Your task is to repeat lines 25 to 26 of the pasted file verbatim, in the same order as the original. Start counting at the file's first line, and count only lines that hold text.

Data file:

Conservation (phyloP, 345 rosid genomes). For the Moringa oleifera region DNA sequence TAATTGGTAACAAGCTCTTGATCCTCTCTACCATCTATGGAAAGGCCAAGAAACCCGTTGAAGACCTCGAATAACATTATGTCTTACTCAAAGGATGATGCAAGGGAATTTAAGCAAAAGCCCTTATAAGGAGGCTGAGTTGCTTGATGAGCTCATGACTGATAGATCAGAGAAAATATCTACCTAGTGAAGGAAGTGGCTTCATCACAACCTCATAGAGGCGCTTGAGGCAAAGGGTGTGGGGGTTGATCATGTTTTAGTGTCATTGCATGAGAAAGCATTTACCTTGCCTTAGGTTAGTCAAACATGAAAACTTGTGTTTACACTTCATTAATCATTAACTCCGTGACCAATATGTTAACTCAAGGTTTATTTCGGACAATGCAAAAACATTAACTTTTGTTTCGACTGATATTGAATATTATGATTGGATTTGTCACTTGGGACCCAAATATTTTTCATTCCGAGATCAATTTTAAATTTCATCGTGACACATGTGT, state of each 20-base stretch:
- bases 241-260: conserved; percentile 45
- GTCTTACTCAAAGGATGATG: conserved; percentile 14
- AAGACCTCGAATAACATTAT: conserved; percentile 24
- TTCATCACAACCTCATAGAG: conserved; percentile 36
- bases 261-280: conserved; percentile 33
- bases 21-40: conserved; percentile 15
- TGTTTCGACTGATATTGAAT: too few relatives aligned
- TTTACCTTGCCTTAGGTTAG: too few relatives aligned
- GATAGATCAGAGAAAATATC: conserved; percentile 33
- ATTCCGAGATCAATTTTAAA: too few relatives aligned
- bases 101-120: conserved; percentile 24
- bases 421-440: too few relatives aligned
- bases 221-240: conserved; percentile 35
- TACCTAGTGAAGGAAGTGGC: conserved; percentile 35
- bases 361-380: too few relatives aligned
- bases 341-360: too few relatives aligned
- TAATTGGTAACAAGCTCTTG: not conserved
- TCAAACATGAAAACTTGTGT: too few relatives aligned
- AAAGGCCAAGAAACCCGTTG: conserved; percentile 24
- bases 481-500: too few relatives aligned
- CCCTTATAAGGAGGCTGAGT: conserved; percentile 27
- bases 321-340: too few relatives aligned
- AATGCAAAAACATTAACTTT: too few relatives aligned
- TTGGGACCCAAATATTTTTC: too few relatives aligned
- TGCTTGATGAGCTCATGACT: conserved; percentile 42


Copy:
- TTGGGACCCAAATATTTTTC: too few relatives aligned
- TGCTTGATGAGCTCATGACT: conserved; percentile 42